Even before implementation could begin, an e-learning program was made accessible to the entire staff; the program was mandatory. A video featuring Peter described the process. In addition, a two-hour interdisciplinary workshop was presented. "During that workshop we highlighted the importance of education and of bringing it to the forefront," Peter explains. "We then had an opportunity for each of them to be validated on the process; we developed a performance checklist to standardize how we validated everyone." On the unit level, she adds, each unit educator was to validate his or her RNs; leaders in other disciplines had to do the same.
Motivation was also handled from a unit perspective, although it was given a strong foundation by the inclusion of teach back among the goals set by the administration. "And we would do unit-based strategies, even things to heighten awareness like contests with raffles," Peter says. "But the education was motivating in itself; I've been an educator for 15 years and have often gotten pushback, but with this they basically said this was what we should have been doing."
As for her unit staff, Peter says the nurses did complain that they did not have time to work this program into their daily schedule, but "I said we must have this, because patients continue to come back."
So she had the 30-bed medical unit for which she was head nurse conduct small tests of change with suggestions from IHI. "They gave us four questions specific to the heart failure population," she says. "Our action plan was to teach the entire network the general concept related to teach back, but as a subgroup we got direction from our sponsors to really focus on heart failure."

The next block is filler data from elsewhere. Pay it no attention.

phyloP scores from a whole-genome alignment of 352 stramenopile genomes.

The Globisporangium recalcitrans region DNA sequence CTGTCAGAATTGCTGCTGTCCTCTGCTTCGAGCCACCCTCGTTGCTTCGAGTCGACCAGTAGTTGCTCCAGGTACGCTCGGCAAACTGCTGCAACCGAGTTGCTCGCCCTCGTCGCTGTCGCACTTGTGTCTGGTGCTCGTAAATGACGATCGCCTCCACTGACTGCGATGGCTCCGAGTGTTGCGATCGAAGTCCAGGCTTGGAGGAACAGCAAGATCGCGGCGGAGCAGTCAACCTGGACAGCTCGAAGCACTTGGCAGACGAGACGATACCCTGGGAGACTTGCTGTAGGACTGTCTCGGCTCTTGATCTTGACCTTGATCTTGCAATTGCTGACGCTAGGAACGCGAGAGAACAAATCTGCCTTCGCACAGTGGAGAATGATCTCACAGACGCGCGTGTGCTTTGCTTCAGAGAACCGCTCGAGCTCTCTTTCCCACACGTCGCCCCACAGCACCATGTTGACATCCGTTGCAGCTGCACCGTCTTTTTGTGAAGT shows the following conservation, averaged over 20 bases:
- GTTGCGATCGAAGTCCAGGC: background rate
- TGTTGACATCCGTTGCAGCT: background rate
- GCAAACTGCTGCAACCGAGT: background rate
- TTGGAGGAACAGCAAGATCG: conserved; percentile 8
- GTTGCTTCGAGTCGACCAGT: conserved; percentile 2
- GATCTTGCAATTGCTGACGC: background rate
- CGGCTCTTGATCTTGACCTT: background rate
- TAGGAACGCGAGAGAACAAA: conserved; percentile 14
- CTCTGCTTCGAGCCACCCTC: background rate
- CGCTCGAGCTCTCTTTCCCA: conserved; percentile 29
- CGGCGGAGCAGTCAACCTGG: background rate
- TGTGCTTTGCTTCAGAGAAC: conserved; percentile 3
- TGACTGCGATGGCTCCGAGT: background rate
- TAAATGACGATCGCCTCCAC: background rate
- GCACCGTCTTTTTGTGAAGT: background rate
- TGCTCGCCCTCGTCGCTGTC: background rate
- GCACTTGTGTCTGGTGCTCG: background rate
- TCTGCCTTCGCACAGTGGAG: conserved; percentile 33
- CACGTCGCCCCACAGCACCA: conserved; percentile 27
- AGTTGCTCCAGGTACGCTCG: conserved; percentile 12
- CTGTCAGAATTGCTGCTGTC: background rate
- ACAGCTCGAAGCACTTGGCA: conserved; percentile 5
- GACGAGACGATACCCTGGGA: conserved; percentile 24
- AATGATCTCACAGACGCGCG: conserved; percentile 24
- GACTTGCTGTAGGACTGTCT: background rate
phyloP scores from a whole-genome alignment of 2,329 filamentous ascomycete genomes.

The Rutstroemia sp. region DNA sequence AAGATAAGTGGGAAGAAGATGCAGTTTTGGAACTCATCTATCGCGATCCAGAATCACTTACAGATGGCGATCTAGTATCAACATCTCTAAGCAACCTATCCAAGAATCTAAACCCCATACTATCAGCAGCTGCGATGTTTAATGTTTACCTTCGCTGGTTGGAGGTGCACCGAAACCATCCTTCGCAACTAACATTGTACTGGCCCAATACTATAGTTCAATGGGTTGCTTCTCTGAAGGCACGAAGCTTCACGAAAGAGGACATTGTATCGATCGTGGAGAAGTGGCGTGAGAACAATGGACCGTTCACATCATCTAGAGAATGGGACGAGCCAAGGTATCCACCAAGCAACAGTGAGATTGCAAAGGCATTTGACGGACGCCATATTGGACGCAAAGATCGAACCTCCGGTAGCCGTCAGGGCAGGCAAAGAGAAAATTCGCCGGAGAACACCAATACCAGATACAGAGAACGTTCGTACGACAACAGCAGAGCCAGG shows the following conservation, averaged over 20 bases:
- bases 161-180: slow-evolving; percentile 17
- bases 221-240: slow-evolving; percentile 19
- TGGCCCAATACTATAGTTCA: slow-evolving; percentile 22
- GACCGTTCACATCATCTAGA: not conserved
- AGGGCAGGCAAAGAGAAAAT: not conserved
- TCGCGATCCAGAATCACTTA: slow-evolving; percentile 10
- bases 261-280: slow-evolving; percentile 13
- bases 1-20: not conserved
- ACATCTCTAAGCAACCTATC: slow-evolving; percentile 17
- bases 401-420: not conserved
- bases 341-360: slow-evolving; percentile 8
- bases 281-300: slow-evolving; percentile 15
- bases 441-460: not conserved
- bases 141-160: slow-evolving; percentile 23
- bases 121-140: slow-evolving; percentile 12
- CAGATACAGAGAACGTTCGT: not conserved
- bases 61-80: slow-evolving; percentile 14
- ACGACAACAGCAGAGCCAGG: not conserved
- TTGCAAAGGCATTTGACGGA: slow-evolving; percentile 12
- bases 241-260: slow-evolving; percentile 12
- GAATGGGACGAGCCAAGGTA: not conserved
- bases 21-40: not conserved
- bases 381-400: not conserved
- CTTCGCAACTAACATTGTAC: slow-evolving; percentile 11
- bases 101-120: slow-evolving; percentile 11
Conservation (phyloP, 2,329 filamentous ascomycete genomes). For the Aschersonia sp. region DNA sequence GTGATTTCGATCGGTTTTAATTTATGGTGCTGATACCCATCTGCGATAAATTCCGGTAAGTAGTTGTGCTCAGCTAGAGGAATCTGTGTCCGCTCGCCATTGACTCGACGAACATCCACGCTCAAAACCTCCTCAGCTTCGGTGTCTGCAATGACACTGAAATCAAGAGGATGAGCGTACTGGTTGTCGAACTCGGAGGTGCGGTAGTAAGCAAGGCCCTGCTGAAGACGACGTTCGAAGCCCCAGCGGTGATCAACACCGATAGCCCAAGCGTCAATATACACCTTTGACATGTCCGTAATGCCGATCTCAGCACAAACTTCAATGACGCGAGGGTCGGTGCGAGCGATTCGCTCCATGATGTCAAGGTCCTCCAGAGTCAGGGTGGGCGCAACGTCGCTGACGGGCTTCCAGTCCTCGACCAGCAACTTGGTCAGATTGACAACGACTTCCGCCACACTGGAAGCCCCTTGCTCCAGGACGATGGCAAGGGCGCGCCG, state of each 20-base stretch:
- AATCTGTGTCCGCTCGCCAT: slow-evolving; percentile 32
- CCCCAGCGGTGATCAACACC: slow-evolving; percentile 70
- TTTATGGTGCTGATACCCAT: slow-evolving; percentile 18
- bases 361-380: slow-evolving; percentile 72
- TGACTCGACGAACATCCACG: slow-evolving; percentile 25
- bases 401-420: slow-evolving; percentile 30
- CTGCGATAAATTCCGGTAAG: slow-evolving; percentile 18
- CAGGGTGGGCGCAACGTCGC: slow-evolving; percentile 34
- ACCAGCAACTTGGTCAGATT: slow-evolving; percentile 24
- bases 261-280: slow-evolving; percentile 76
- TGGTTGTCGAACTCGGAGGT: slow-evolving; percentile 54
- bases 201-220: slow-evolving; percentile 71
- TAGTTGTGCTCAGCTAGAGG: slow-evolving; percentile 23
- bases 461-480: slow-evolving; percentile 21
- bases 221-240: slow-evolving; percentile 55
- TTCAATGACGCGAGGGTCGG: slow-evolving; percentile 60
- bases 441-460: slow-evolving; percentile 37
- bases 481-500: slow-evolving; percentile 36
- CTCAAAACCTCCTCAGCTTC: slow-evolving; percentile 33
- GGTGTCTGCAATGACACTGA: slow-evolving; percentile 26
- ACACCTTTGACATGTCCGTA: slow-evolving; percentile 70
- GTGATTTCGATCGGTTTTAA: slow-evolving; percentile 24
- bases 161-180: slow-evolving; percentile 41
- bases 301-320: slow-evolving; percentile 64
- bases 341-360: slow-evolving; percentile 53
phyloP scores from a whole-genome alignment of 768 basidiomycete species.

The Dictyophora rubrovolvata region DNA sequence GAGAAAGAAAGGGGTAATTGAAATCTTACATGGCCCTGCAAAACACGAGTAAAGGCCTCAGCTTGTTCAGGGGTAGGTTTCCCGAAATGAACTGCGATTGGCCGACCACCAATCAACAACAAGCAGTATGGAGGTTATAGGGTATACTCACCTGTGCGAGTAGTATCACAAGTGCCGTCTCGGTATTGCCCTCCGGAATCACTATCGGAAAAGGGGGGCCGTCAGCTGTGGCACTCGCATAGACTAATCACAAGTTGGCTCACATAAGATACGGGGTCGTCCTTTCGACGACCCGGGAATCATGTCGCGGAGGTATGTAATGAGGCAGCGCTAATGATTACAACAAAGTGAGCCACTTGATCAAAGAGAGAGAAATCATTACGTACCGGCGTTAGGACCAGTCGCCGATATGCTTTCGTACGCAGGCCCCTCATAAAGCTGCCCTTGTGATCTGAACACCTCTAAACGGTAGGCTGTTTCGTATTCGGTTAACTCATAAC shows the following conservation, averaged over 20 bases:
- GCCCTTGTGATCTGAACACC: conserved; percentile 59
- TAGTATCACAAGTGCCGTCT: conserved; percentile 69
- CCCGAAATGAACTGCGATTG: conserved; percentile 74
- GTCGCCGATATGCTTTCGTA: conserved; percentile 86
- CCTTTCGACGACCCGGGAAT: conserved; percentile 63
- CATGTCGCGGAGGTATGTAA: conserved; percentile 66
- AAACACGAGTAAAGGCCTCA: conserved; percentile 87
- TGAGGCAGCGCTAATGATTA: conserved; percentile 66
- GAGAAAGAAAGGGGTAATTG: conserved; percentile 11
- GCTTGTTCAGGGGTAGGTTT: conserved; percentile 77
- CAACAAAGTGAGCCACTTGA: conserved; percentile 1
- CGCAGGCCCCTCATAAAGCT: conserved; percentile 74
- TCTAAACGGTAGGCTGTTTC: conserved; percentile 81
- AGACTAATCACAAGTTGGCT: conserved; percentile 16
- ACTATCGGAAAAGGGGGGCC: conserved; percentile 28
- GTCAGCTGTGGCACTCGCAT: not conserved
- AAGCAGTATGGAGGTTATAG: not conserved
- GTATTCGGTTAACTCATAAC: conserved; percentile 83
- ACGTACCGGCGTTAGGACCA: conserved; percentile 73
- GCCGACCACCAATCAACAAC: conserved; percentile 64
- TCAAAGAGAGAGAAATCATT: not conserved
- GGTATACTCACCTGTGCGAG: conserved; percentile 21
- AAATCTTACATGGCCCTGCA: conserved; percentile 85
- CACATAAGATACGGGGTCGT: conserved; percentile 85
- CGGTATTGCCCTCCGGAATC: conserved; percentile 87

The questions, she says, home in on core measures, and as noted above, this pilot achieved a 50% reduction in readmissions. "The final standard work process includes three days of sequential questions that probe the patient's knowledge, attitude and likelihood for behavioral changes related to heart failure," noted the Lehigh Valley entry. "Day one focuses on knowledge, day two on why these practices are important, and day three on behavior," adds Peter.
Hardwiring the process into the nurse's daily routine using an electronic prompt on the patient medication screen has been essential to the success of the project, says Peter. "It makes the nurse and provider more accountable," she explains.
Throughout the day, she continues, the nurse focuses primarily on the patient medication screen. "We decided to have a 12:00 noon entry for teach back; we purposely did that because that's when the bulk of the meds will have been given," she says. "We thought if we did it when the meds started to decrease the nurse could decide when it's best to teach — when the family comes in, in the evening, or move it to tomorrow." When the nurse double clicks, the details of the program are all there, she notes, including how to conduct teach back.
Peter says the process is "absolutely" replicable at any facility. "When The Advisory Board heard what we were doing, they came to the hospital to do a site visit," she says. "They called it not only a best practice, but a 'megapractice.' When their reference went out we started getting call after call for site visits. Just this morning I answered an e-mail from a nurse in Massachusetts."
[For additional information, contact: Debra Peter MSN,RN,BC,CMSRN, Patient Care Specialist, Lehigh Valley Hospital, 1200 S. Cedar Crest Blvd., Allentown, PA 18105. Phone: (610) 402-5046.]